[Tshwanelex-l] Fwd: showing genders / past tenses

Claire Bowern claire.bowern at yale.edu
Sun Jun 12 12:42:06 EDT 2011

---------- Forwarded message ----------
From: David Joffe <david.joffe at tshwanedje.com>
Date: Thu, Mar 31, 2011 at 3:29 PM
Subject: Re: [Tshwanelex-l] showing genders / past tenses
To: tshwanelex-l at mailman.yale.edu

> The dictionary I am preparing needs to show, not only genders in
> Norwegian, but all allowable forms of each word. I want the forms to
> be searchable by the end-users (not just the lemmata). This applies
> for past tenses and all other parts of speech.
> I am assuming I need to add new attributes, right? Could not follow
> the Users Guide on the way to add attributes. Sorry!

This part is a bit non-trivial, and there can be more than one
'right' way to solve a particular problem. Some rules of thumb:

- If there can be more than one of some type of info, that usually
suggests you want to first add an element, and add your new
attribute to that element. This is because for each attribute of an
individual element in the Tree View, there is one (and only one)
attribute value for that element::attribute. If there is only one of
some type of information (for a given 'owner' element), then that
information can be an attribute.

For example if each headword has only *one* Norwegian 'gender'
associated with it, then the simplest is to create a new attribute
on the 'Lemma' element, e.g.: Lemma::Gender

If there can be more than one 'allowable forms' for each headword,
then you may want to first create a new container element for
holding one 'allowable form', e.g. "AllowableForm". Then, allow the
AllowableForm to be a child of a Lemma element by using the DTD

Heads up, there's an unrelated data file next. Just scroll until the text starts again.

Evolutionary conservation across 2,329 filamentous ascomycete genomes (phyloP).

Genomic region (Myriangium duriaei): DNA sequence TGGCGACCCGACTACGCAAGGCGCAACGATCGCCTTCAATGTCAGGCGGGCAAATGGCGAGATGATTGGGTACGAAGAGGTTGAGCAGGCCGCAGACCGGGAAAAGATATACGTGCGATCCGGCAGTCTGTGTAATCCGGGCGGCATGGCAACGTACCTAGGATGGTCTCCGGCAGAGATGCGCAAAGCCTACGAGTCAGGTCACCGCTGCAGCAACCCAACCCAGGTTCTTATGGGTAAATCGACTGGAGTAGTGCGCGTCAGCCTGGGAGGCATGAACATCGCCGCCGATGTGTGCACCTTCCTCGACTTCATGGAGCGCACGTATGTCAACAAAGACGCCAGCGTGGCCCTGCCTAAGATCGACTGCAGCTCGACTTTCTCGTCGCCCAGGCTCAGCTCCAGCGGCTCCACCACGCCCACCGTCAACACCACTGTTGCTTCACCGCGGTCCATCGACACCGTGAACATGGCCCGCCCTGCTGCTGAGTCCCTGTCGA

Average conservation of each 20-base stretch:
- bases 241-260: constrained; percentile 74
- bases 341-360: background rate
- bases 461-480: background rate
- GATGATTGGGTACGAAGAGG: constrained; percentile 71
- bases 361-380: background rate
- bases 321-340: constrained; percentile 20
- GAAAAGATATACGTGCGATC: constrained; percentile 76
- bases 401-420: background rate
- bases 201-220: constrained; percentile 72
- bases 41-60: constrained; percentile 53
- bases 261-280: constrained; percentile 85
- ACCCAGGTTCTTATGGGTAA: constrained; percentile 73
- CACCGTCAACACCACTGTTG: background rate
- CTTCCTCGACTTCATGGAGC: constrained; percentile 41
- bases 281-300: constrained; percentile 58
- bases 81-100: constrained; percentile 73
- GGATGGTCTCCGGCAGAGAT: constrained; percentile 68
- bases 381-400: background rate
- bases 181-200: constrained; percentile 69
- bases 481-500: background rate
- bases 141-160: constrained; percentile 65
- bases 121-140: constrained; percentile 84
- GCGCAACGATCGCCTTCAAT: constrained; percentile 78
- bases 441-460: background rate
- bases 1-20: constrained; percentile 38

editor to add a 'zero or more' 'child relation'. Then, add an
attribute to the AllowableForm element to contain the actual *data*
for each allowable form. It can have the same name, e.g. also
"AllowableForm", so the full element::attribute 'notation' would be

Then in the Tree View you will be able to create structures like:

Lemma: LemmaSign=judgment, NorwegianGender=m
  +--- AllowableForm: AllowableForm=judgement
  +--- AllowableForm: AllowableForm=jujmint

So, elements form the 'skeletal structure' of the Tree View
hierarchy and can have 'zero or more', while attributes fill in the
'content', and there is one of a particular element's attribute for
each element, and one only (though it may be left empty, generally).

Disclaimer: The above may or may not be a valid or good solution,
depending on what exactly you mean linguistically by 'allowable

That's just a very quick 'beginners primer', not sure if that helps.

Of course, if there were only two possible 'allowable forms', one
could also have just created two AllowableForm attributes on the
Lemma element, e.g.:


That's a simpler solution, especially for beginners, but is
generally a slightly inferior solution to using elements properly.

 - David

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Claire Bowern
Associate Professor
Department of Linguistics
Yale University
370 Temple St
New Haven, CT 06511
North American Dialects survey:

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